Blumberg Segal LLP

Blumberg Segal LLP
Barristers & Solicitors | Trademark Agents
contact us 416.361.1982
June 21, 2016 | By: Ronald Segal

Court Rules That Executor’s Reliance on Co-Executor is No Defence to Negligence

In a recent decision, the Ontario Superior Court of Justice has held that an Executor was negligent in carrying out her duties as an executor and trustee of the Estate, and was personally liable to compensate a beneficiary, when she relied on her Co-Executor to establish a trust fund for the beneficiary as required by the Will, but where the trust fund was never established and the Estate funds intended for the trust fund were dissipated by the Co-Executor.

October 26, 2015 | By: Ronald Segal

No Minority Discount Applied in Case of Compulsory Purchase of Shares of Minority Shareholders

In a recent decision, the Ontario Superior Court of Justice has held that where majority shareholders are ordered to purchase all the shares of the minority shareholders, a minority discount should not be applied to reduce the purchase price for the shares.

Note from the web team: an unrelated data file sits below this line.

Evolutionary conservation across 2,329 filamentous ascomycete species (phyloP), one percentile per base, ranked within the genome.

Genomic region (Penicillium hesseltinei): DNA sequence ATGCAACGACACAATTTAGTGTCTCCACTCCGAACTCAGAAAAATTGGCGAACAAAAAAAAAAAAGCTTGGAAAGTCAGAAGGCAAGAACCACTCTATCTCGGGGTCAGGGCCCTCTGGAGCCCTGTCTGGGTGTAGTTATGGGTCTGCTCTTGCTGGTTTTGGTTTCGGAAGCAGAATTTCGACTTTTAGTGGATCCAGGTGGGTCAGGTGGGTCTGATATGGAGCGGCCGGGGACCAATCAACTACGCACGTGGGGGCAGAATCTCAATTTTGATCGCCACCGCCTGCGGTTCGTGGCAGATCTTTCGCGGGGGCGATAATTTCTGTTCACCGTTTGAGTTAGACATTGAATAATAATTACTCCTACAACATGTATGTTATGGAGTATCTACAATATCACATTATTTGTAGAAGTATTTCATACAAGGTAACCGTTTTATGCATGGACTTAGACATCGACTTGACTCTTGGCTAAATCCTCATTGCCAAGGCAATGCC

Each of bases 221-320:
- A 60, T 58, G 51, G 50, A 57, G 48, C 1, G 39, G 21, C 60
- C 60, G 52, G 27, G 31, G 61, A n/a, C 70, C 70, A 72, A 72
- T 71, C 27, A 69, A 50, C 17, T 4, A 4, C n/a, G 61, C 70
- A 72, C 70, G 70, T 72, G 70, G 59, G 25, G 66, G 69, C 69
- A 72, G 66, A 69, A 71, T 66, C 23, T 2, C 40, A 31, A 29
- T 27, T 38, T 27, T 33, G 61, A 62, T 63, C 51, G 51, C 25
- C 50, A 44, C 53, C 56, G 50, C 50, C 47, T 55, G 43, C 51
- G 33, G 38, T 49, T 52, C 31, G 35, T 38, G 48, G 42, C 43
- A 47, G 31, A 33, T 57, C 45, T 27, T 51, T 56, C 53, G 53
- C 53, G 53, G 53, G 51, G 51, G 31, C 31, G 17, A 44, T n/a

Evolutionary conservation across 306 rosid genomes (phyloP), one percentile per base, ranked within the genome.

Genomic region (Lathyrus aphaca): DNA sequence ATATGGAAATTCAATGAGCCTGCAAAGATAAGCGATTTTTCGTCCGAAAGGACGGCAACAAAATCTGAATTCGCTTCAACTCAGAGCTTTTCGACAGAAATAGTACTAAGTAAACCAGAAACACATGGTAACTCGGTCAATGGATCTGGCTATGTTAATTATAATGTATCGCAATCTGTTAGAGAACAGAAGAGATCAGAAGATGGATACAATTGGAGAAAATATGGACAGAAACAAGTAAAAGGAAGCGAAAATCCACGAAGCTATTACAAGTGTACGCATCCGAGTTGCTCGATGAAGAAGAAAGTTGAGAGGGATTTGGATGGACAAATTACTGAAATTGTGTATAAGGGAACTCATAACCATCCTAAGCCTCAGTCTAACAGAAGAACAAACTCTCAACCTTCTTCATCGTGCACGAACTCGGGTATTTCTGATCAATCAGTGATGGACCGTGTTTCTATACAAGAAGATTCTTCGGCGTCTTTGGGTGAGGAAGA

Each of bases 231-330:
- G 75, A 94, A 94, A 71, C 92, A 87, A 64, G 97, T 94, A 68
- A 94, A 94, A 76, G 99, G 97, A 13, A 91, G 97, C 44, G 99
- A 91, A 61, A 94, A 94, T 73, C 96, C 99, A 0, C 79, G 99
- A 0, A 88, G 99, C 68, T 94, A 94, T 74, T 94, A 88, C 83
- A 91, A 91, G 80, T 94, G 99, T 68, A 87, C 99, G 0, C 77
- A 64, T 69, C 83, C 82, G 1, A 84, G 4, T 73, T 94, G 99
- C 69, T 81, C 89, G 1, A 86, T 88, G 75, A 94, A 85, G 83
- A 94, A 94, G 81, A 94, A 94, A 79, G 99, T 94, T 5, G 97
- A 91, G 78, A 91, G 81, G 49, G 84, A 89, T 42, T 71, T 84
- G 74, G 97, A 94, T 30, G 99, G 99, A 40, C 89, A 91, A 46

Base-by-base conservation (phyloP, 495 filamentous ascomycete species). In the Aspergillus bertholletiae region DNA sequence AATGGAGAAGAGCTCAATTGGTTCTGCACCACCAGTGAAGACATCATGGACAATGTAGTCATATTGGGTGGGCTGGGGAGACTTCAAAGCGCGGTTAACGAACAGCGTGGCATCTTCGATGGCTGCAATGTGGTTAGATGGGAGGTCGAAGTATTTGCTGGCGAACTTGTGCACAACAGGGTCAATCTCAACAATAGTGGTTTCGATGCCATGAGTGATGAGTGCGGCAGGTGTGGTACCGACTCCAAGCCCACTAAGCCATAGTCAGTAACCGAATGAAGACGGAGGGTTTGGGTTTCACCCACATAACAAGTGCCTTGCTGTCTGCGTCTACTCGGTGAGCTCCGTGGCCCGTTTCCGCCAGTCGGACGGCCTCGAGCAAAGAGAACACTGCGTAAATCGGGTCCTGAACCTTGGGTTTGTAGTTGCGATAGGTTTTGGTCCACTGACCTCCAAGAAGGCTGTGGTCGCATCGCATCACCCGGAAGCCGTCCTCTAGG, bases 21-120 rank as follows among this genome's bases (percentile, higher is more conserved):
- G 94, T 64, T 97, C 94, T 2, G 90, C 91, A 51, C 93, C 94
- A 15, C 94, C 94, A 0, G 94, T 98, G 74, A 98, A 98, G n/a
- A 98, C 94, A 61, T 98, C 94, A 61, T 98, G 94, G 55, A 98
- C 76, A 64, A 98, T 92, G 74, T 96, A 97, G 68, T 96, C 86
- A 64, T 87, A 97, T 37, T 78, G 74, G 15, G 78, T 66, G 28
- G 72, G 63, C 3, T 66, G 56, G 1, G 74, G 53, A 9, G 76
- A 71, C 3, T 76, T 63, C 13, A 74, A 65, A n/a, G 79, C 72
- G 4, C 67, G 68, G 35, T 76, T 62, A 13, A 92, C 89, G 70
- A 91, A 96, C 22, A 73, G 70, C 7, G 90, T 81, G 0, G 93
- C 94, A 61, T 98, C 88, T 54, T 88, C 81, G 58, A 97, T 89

May 06, 2015 | By: Ronald Segal

Dismissal of Long Term Employee was Grossly Disproportionate Response to Being Late for Work

The Ontario Superior Court of Justice has recently held that a long-term employee could not be terminated for just cause for having arrived late for work on the day he was terminated.

March 01, 2014 | By: Ronald Segal

Shotgun Buy-Sell Offers: When They Will Be Enforced ... And When They Won’t

In the recent decision in Western Larch Limited et al. v. Di Poce Management Limited et al, the Court of Appeal for Ontario has ruled that, to be enforceable, a shotgun buy-sell offer must comply strictly with the shotgun provision in the authorizing agreement, but has also ruled that strict compliance is not perfect compliance.  The Court of Appeal ruled that, in deciding whether a shotgun buy-sell offer meets the strict compliance test, the commercially reasonable expectations of the parties in all the circumstances must be considered.

February 28, 2013 | By: Ronald Segal

Signing a Release on Termination Doesn’t Necessarily “Release” a Claim for Wrongful Termination

In a recent decision of the Ontario Superior Court of Justice, the Court held that a Release that had been signed by an employee upon termination to “accept” a severance package only “offering” the minimal entitlements on termination as required under the Employment Standards Act, should be struck and deemed unenforceable, and that the employee could still initiate a claim for wrongful termination under the common law, in addition to receiving Employment Standards Act entitlements.